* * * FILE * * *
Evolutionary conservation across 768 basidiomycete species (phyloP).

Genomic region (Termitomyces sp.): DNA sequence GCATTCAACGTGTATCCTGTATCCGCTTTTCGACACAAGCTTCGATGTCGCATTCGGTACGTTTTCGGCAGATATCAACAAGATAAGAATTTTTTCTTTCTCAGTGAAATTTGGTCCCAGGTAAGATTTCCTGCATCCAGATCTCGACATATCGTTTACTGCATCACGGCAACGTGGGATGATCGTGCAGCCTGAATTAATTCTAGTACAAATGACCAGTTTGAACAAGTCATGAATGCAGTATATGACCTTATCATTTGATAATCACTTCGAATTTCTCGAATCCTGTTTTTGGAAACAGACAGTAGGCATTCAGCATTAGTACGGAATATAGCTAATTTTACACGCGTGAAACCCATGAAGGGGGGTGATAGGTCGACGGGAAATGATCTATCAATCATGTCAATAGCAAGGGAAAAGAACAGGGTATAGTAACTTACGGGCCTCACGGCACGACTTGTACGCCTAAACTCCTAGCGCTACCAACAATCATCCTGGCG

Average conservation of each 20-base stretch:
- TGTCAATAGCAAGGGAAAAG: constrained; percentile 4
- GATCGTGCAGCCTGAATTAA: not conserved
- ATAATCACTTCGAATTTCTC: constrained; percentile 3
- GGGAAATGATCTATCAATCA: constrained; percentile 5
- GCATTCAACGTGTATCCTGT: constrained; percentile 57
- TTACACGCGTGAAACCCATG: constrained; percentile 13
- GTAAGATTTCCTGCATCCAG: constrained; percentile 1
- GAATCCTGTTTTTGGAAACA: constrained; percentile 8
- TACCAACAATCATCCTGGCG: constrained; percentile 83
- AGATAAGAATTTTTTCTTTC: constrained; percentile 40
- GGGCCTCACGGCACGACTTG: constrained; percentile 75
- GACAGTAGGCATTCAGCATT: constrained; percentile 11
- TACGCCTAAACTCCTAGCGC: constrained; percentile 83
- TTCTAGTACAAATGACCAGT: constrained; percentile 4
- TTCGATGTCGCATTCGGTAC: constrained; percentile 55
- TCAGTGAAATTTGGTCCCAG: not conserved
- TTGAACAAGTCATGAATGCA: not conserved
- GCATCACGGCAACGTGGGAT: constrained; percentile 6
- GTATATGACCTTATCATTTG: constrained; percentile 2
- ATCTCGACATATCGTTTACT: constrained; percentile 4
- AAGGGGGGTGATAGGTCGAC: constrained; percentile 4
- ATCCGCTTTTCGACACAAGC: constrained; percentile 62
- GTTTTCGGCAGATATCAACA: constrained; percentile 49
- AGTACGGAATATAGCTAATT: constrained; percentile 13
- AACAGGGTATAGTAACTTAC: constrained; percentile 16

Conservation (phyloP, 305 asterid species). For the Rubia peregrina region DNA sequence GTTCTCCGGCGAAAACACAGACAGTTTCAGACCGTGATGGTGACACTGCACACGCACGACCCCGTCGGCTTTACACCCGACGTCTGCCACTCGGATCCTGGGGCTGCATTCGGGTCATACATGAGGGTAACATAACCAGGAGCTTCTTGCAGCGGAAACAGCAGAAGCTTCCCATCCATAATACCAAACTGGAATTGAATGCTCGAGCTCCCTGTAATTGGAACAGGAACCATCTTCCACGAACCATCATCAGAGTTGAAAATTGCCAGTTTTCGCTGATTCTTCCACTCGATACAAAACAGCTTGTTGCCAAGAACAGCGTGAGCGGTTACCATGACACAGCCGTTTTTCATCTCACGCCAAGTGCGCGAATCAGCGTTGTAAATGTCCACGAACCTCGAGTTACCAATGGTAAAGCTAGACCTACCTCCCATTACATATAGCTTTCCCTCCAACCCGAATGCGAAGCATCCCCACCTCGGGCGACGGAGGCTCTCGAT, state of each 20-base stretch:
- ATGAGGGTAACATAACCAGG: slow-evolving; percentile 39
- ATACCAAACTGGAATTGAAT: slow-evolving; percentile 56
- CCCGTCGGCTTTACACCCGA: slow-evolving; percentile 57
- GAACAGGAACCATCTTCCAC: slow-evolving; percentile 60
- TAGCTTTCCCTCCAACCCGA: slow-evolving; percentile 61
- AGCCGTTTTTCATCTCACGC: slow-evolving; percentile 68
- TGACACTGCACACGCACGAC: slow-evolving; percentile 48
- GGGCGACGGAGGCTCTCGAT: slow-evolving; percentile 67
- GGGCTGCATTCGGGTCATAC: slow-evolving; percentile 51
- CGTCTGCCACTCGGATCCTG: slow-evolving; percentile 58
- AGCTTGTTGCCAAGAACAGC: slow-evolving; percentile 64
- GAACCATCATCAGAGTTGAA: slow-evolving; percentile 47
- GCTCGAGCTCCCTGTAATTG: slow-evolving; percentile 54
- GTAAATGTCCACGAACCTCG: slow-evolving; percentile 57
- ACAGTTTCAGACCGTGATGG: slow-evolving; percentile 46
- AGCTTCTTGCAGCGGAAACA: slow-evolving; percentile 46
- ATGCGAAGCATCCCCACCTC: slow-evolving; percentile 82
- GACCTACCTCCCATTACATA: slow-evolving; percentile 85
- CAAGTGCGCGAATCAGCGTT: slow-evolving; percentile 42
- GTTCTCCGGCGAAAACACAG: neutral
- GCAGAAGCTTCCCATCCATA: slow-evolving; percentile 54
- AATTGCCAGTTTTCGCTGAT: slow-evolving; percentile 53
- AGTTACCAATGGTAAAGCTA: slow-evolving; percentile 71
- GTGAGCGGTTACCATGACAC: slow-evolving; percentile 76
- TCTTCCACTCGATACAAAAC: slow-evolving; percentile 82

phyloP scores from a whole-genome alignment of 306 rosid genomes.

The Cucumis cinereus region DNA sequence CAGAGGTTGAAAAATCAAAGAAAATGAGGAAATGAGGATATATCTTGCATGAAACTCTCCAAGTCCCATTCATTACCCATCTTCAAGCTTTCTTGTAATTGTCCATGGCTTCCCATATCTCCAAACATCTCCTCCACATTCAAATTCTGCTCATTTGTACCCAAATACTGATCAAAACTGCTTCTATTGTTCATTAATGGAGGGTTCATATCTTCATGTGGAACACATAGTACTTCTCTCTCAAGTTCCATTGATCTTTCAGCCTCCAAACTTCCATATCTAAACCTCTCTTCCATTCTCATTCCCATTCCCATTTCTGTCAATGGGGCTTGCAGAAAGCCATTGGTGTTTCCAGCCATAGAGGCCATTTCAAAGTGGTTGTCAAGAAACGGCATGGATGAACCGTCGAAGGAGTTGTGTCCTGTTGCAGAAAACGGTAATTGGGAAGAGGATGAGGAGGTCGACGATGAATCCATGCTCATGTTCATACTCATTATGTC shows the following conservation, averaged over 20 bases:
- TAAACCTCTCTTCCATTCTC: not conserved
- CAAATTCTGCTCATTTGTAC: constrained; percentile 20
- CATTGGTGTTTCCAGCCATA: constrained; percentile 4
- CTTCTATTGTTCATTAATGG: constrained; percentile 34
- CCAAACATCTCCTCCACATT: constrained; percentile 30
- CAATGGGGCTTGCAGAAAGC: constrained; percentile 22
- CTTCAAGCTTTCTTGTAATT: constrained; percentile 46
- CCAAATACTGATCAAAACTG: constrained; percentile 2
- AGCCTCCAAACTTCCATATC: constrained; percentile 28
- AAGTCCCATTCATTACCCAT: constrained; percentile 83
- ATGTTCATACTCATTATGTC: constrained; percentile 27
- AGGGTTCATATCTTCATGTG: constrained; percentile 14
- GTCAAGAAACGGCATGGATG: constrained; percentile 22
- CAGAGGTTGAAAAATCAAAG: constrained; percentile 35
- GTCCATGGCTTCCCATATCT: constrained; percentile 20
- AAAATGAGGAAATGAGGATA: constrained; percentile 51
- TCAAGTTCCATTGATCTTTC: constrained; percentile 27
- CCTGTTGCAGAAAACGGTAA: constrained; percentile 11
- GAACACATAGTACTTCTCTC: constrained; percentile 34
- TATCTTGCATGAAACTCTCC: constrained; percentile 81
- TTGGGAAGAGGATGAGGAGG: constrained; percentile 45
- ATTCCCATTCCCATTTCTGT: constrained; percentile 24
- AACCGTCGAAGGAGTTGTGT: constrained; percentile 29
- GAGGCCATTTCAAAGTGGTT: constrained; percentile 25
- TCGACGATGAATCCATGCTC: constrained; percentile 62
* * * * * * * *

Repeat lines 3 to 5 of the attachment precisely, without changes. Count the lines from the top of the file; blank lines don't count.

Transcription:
Average conservation of each 20-base stretch:
- TGTCAATAGCAAGGGAAAAG: constrained; percentile 4
- GATCGTGCAGCCTGAATTAA: not conserved